Especially the part about the "staying till you drop" was a two edged sword: on one hand, there was a constant for the galleries (which I'm glad has come back somewhat with the mentoring program which allows those who are not burnt out to stay on longer than a year), but on the other, it often happened that activity from one gallery or other was low. And when someone handed in their hat, it always was a huge drama because deviants would first think "who made them leave?" rather than "oh, they've had enough". Today, deviants will shout for your head when you don't set a DD every single day. Strange how this has changed, isn't it?
So, what I'm trying to say is that both of my terms were different experiences, but both were definitely worth it. I could probably ramble on about those differences, but I don't want to bore you to death. I just want to say this: if you love what you do here on dA, just do it. You don't need a hat to write articles, found groups, initate projects etc. Sometimes, being in the spot light like that can even be a negative experience. There will be folks complaining about your choices (DDs, features, articles, interviews) who previously knew you but didn't complain because to them, only now that you have that hat, they see your choices as life-altering somehow. When in truth, they are not. But no amount of reasoning will help there and if you're the person who takes such things to heart, I would think twice about putting on a hat. Sad but true.
^SanguineVamp: You are a brilliant artist *and* a brilliant engineer. How does your head not implode from all the brilliance? (Read: How do you stay grounded, and how do you not let one side of your brain take over too much?)
*blushes* I'm not so good with compliments
Both my art and my work are things I very much love. And they have more similarities than one might think which makes them easy to get into one head. For instance, a manip can be like a puzzle: you know what you want to create but you need to find the stock first and then blend it and put the finishing touches on it. In process engineering, you have a similar puzzle: you get a request from a client. You now need to see which basic components you need to make that happen. Then you start to make them fit together and fit with the overall concept (for example low energy consumption or low investment) and then at some point you go into the details (what does this heat exchanger need to do exactly, how should it look?) until you get a complete processing plant ready to build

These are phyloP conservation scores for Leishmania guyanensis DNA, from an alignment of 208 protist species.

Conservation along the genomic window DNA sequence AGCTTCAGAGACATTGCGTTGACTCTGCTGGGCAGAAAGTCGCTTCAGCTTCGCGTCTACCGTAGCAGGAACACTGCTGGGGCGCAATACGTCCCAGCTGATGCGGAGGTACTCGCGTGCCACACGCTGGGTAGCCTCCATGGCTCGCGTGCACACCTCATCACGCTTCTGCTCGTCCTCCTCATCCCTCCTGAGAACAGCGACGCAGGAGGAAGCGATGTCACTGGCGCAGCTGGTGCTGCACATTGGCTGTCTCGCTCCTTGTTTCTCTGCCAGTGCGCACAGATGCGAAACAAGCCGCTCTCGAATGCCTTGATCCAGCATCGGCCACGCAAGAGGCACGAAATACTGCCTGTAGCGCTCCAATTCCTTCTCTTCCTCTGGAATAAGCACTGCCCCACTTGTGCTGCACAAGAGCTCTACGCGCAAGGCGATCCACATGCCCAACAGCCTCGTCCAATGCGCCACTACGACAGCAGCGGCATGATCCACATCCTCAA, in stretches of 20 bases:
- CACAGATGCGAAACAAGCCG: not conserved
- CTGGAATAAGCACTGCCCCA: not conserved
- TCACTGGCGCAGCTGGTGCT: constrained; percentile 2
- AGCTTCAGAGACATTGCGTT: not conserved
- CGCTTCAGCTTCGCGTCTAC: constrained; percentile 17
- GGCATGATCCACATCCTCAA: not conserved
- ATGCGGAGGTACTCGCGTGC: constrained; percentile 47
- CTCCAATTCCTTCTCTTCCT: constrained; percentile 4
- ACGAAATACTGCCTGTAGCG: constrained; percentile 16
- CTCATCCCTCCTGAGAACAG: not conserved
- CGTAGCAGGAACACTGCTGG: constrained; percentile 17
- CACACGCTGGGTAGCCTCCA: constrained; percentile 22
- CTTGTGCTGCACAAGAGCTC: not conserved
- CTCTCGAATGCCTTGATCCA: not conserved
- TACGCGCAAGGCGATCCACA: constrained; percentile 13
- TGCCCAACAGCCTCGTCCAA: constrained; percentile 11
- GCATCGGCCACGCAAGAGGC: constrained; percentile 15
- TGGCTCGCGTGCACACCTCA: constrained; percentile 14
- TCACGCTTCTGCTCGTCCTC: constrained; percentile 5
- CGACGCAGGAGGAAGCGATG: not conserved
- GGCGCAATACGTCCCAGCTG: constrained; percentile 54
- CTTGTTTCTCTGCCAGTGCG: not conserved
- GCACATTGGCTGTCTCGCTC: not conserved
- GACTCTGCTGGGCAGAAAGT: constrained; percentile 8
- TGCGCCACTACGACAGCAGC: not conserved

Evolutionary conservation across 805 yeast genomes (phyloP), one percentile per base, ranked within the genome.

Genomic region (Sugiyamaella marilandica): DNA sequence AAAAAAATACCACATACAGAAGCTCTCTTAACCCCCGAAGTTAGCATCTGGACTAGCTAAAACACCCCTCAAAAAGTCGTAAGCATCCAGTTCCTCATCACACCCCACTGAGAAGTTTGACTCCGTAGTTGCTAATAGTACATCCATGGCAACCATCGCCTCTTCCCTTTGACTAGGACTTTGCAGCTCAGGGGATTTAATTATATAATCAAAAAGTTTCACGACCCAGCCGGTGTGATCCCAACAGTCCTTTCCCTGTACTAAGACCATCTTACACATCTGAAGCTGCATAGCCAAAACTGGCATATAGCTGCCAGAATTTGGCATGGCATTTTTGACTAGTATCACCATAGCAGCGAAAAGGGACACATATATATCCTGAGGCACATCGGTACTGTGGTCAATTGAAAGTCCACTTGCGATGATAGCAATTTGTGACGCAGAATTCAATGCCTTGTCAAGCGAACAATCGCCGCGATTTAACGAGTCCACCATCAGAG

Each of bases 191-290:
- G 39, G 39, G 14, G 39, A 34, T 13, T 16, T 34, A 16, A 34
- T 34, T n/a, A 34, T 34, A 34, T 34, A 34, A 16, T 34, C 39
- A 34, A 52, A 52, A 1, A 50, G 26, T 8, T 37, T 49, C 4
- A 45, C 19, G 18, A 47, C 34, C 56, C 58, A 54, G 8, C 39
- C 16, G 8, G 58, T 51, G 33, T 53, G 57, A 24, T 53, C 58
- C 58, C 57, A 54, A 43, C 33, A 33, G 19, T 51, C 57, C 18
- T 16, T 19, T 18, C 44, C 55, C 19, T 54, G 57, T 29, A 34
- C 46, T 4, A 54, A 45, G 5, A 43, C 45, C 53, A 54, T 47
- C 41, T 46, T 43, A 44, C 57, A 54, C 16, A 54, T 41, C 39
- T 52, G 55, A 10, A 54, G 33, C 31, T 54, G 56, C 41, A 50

^SanguineVamp: As a friend, I would describe you as passionate yet pragmatic, very well-balanced, and courageous/fighting for what you believe in. What are the three traits you most value about YOURSELF?
*phew* I would sign off on passionate yet pragmatic and fighting for what I believe in. And I think I am self-confident most of the time
^SanguineVamp: Relativity: theory or inescapable truth?
^SanguineVamp: Where's your next vacation going to be? We'll hold a devmeet there. I'm kidding. Just curious about where else you'd like to travel.
my boyfriend would have something to say about a devmeet at our vacation lol
Seriously though: we have already booked two weeks in Italy in September. Tuscany Expect pictures And in May we wanted to go to southern Bavaria (Germany) for a week, near the mountains for some hiking (or what I call hiking anyway, nothing too stressful *grins*). But that isn't booked yet.
^SanguineVamp: What is your favorite color, and what does that say about your personality? Does that come out in your art, do you think?
My favourite colour is purple. It might say that I loved my first car, a Nissan Micra, to death In my art, I use just about any colour as long as it's bright and positive, so not really much of a connection I guess.
Chocolate!!!! Always chocolate! In all forms: regular chocolate, pralinés, drinking chocolate, ice cream, cakes,...
*marni-smith: How do artists get their photomanips to look so polished....smooth...blended?? Almost like a photo? Is it a matter of coloring or filters or gradients???
That is a very complex question because there is not just one thing that makes or breaks a manip. It's more a whole host of things, but filters usually break a manip, rather than help it, because they are often used unspecifically on the whole image without regard of if they're actually needed. For me, the two most important aspects of a photomanipulation are 1) is the stock cut out with care? Or are the edges too sharp or too smooth? and 2) Is the light fitting? do the shadows sit right? And the highlights? Including the colours of those - for example, using pure black and white for shadows and highlights will make your work look flat and lifeless. To achieve these things, you have to combine all the techniques you know about and if you don't know many, I would suggest to read and follow some tutorials to build up your repertoire. Even if you think you know a lot, there's always something new around the next corner And then just practice, practie, practice. There are no shortcuts here, I'm sorry.
~natash29: I was wondering how you got started and any advice on where to start. I love photography but I'm looking to make more creative pictures. Any advice would be appreciated.
Originally, all I wanted to do was learn HTML and create my own website, so I started by following tutorials on how to make buttons and layouts in Photoshop. So my advice to you would be to find out what interests you in manips and start following some tutorials that teach you that look or technique and then branch out from there. Don't try to take on too much too fast or it will be frustrating. Rather try playing around with the program of your choice and your photos; maybe start by doing some digital scrapbooking to get a feel for the tools. For more on starting with manips, you can also read this article.
*Lou-in-Canada: are you on dA all day every day?
I used to be when I was still studying, but these days I'm here once a day without really doing much on weekdays and a bit more on weekends - I wish the day had more hours